Title

Ethical Issues Associated With the Introduction of New Surgical Devices, or Just Because We Can, Doesn’t Mean We Should

Document Type

Article

Publication Date

6-2008

Journal

Journal of Obstetrics and Gynaecology Canada

Volume

30

Issue

6

First Page

508

Last Page

513

Abstract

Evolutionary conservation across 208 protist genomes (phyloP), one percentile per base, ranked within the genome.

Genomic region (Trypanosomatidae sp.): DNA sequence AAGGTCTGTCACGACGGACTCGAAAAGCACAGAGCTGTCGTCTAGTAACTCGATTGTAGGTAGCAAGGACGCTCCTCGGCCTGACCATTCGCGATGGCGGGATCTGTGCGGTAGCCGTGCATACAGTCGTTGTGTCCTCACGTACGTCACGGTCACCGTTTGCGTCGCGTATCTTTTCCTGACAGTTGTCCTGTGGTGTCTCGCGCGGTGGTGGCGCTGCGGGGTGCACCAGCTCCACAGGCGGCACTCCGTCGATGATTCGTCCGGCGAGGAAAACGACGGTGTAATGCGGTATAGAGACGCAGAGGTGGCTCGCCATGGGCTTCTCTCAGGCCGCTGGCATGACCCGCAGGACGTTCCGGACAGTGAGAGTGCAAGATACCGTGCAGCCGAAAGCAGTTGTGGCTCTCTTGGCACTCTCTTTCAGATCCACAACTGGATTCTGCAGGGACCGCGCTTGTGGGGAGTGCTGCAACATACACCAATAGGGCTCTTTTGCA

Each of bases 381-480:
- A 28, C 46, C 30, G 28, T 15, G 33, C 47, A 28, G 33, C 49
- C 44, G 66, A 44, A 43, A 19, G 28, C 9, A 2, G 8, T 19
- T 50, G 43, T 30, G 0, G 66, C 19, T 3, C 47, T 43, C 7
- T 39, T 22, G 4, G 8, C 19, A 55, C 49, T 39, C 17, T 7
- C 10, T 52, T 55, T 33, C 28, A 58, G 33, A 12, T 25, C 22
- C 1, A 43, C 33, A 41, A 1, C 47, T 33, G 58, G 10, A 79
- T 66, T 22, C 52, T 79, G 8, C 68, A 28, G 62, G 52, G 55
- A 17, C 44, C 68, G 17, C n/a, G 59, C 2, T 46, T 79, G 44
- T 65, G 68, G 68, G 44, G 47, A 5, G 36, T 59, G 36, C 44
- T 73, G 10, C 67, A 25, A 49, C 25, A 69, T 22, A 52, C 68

Surgical devices are often marketed before there is good evidence of their safety and effectiveness. Our paper discusses the ethical issues associated with the early marketing and use of new surgical devices from the perspectives of the six groups most concerned. Health Canada, which is responsible for licensing new surgical devices, should amend their requirements to include rigorous clinical trials that provide data on effectiveness and safety for each new product before it is marketed. Industry should comply with all Health Canada requirements to obtain licenses for new products. Until Health Canada requires effectiveness and safety data, industry should cooperate with physicians in appropriate studies before releasing new products and should make balanced presentations of all the available evidence. Surgeons should, before using a new surgical device, assess the evidence on its effectiveness and safety and ensure they are properly trained and competent in using the device. Surgeons should provide their patients with an evaluation of the available evidence and inform them about possible complications and the surgeon's level of experience with the new device. Patients, who should be given an honest evaluation of the available evidence, possible complications, and the surgeon's experience, should be encouraged to evaluate the evidence and information to their own satisfaction to ensure that fully informed consent is given. Health institutions, responsible for regulating practice within their walls, should review new devices for safety, effectiveness, and economic impacts, before allowing their use. They should also limit the use of new surgical devices to surgeons trained and competent in the new technology. Professional societies should provide guidance on the early adoption of new surgical devices and technologies. We urge all those involved in the development, licensing, and use of new surgical devices to aim for higher ethical standards to protect the health and safety of patients requiring surgery. The lowest acceptable ethical standard would require device manufacturers to provide surgeons with accurate and timely information on the efficacy and safety of their products, allowing surgeons and patients to evaluate the evidence (and the significance of information not yet available) before surgery.